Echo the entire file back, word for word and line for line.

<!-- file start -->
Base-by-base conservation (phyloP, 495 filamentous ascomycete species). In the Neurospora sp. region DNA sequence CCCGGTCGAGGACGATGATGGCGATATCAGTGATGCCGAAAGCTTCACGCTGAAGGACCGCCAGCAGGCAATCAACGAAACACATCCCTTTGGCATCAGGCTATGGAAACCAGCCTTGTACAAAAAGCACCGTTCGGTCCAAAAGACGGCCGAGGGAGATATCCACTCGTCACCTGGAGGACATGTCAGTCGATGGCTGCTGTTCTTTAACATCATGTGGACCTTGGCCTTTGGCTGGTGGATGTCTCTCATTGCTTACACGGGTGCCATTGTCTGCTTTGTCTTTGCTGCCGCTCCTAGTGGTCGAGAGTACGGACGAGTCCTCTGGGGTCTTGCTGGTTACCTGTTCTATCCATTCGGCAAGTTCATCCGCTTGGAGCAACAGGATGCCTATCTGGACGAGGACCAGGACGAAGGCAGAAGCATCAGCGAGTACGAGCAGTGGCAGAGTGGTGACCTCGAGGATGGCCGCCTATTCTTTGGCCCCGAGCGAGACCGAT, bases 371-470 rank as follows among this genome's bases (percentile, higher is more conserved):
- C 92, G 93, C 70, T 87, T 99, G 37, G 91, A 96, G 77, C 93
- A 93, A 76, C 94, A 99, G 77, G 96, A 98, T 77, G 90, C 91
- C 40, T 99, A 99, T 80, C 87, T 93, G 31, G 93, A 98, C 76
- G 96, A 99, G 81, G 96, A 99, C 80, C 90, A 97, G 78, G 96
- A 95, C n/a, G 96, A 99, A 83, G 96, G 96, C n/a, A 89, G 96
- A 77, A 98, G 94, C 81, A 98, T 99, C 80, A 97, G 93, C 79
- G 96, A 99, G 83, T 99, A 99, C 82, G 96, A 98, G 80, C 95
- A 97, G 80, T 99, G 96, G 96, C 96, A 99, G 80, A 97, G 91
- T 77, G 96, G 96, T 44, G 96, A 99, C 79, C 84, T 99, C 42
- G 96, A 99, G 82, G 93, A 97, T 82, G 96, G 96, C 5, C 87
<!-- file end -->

Base-by-base conservation (phyloP, 495 filamentous ascomycete species). In the Neurospora sp. region DNA sequence CCCGGTCGAGGACGATGATGGCGATATCAGTGATGCCGAAAGCTTCACGCTGAAGGACCGCCAGCAGGCAATCAACGAAACACATCCCTTTGGCATCAGGCTATGGAAACCAGCCTTGTACAAAAAGCACCGTTCGGTCCAAAAGACGGCCGAGGGAGATATCCACTCGTCACCTGGAGGACATGTCAGTCGATGGCTGCTGTTCTTTAACATCATGTGGACCTTGGCCTTTGGCTGGTGGATGTCTCTCATTGCTTACACGGGTGCCATTGTCTGCTTTGTCTTTGCTGCCGCTCCTAGTGGTCGAGAGTACGGACGAGTCCTCTGGGGTCTTGCTGGTTACCTGTTCTATCCATTCGGCAAGTTCATCCGCTTGGAGCAACAGGATGCCTATCTGGACGAGGACCAGGACGAAGGCAGAAGCATCAGCGAGTACGAGCAGTGGCAGAGTGGTGACCTCGAGGATGGCCGCCTATTCTTTGGCCCCGAGCGAGACCGAT, bases 371-470 rank as follows among this genome's bases (percentile, higher is more conserved):
- C 92, G 93, C 70, T 87, T 99, G 37, G 91, A 96, G 77, C 93
- A 93, A 76, C 94, A 99, G 77, G 96, A 98, T 77, G 90, C 91
- C 40, T 99, A 99, T 80, C 87, T 93, G 31, G 93, A 98, C 76
- G 96, A 99, G 81, G 96, A 99, C 80, C 90, A 97, G 78, G 96
- A 95, C n/a, G 96, A 99, A 83, G 96, G 96, C n/a, A 89, G 96
- A 77, A 98, G 94, C 81, A 98, T 99, C 80, A 97, G 93, C 79
- G 96, A 99, G 83, T 99, A 99, C 82, G 96, A 98, G 80, C 95
- A 97, G 80, T 99, G 96, G 96, C 96, A 99, G 80, A 97, G 91
- T 77, G 96, G 96, T 44, G 96, A 99, C 79, C 84, T 99, C 42
- G 96, A 99, G 82, G 93, A 97, T 82, G 96, G 96, C 5, C 87